“Hey, yuh nuffi be gettin’ yuhself in a jahm, mon,” he lilted in his Jamaican patois as another cab honked angrily at his brusque entry into the flow.

“You actually think we can make it?” I asked. “I can always take the eight o’clock out of Laguardia.”

“Dat’s so, mon.  But weh yuh a do?   No betta ride dere is. But mi tell yuh da troot.  Hope him ah nah too pissed off.”

And with that, he cranked the steel band tape even louder and lurched into the next lane with enough g-forces to pin his passenger against the far door. Settling for a second, he turned from the wheel, and over the seat offered a joint he had pinched between his thumb and forefinger. “And dis for yuh,” he said, holding his own inhalation deep in his lungs.

Like a sump pump dredging old bowels, the streets of New York City had become a global warming performance lab.  Not that it slowed my driver one iota.

“Woooooo, momma,” he crowed as he hung half way out the window, banging on the door, and honking wildly at a passing lovely.  “Just yuh pon dat bit a fine stuff.  Mi be bock, sweedeart, so yuh can ride wid mi.”

Like mi told yuh, me am da champ, mi ago get yuh to dat plane, what yuh tink?”

In our curb-to-curb wake, even the most seasoned New Yorkers leapt clear, mouths agape. On we rushed in a blur of yellow, aimed as much as driven by the rasta man in an open-neck cranberry polo shirt. Traffic lines and red lights seemed more like suggestions as we took turns on what seemed nearly two wheels.  The rasta man was loosening the lug nuts on his ride, and that of his passenger, too.

“Be careful up there,” I requested meakly.

“Ah, mon, please nuh worries.  Wi gat it so. Yuh be wit da champ.”

And with that he leaned over and covered the first syllable of his name on his taxi license to the right of the meter, revealing only the letters C-H-A-M-P, as is last name was Longchamp.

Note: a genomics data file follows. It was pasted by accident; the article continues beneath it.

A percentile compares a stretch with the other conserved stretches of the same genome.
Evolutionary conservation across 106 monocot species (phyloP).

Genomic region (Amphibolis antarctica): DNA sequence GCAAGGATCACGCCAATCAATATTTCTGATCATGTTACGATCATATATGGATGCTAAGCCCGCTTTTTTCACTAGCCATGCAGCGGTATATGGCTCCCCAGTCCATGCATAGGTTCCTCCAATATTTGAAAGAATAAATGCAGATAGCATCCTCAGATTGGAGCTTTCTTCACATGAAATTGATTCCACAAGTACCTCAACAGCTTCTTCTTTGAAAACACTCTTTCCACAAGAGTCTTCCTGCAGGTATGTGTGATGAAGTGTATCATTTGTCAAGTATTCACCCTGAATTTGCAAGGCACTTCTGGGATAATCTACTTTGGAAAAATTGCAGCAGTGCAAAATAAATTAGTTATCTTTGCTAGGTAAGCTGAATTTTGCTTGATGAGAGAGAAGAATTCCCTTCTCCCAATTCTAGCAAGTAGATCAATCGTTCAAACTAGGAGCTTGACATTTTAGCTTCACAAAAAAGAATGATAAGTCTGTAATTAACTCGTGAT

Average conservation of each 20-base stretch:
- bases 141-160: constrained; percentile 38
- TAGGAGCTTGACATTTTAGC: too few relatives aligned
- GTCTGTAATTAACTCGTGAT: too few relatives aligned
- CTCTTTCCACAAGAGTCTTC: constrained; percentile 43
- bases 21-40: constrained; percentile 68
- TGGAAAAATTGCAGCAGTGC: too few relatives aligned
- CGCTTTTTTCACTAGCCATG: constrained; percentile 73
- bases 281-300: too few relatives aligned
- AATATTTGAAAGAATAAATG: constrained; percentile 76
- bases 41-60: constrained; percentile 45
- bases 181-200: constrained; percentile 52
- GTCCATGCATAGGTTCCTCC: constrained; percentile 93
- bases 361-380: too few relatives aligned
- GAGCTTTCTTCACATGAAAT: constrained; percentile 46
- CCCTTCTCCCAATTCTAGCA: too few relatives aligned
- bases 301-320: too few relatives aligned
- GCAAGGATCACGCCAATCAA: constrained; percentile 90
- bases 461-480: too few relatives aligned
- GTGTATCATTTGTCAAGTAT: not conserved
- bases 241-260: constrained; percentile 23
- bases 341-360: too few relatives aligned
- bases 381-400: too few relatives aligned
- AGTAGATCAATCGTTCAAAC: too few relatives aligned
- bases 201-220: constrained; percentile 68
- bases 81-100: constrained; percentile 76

“He may well have been “Da Champ” alright,” I thought, “but let’s hope I live long enough for him to collect his belt.”

The Caribbean beat poured out onto 8th Avenue through the fully opened windows and swept into the 90+ degree heat. Fatality seemed but moments away. But, then again, so did the Marine Air Terminal.

As we continued, Mr. Longchamp produced some of the finest upper body car dancing seen in years. I squeezed my arm rests a little tighter even as the driver’s hands left the steering wheel to dance and wave at the frightened citizenry outside.

“I know dis town like I know da lines of mi hands,” he declared taking a turn onto FDR Drive at 62nd Street.

It had become obvious that flowing along with Monsieur Longchamp was the only road to deliverance. Negative vibing would’ve proven counterproductive at this point.  So I began to shoulder-roll in the backseat as the beat suggested.

By this time, I felt like I was reliving the chase scene out of the Gene Hackman movie The French Connectionas the Triborough Bridge toll booth blew past on the left, while to the right a light haze clung steamily to the Manhattan skyline.

Honk and laugh and dance and roll, Mr. Longchamp’s party wagon rocked on, a mini-Martinique carnival of two. It seemed getting to the Marine Air Terminal in under half an hour had been picked up as a challenge by Mr. Longchamp back on 34th Street. Who cared if the traffic never made the Pan Am shuttle at 7:30 a viable target as we roared by the Marine terminal exit, hopping lanes like drivers didn’t get shot for doing one-tenth of this in Los Angeles.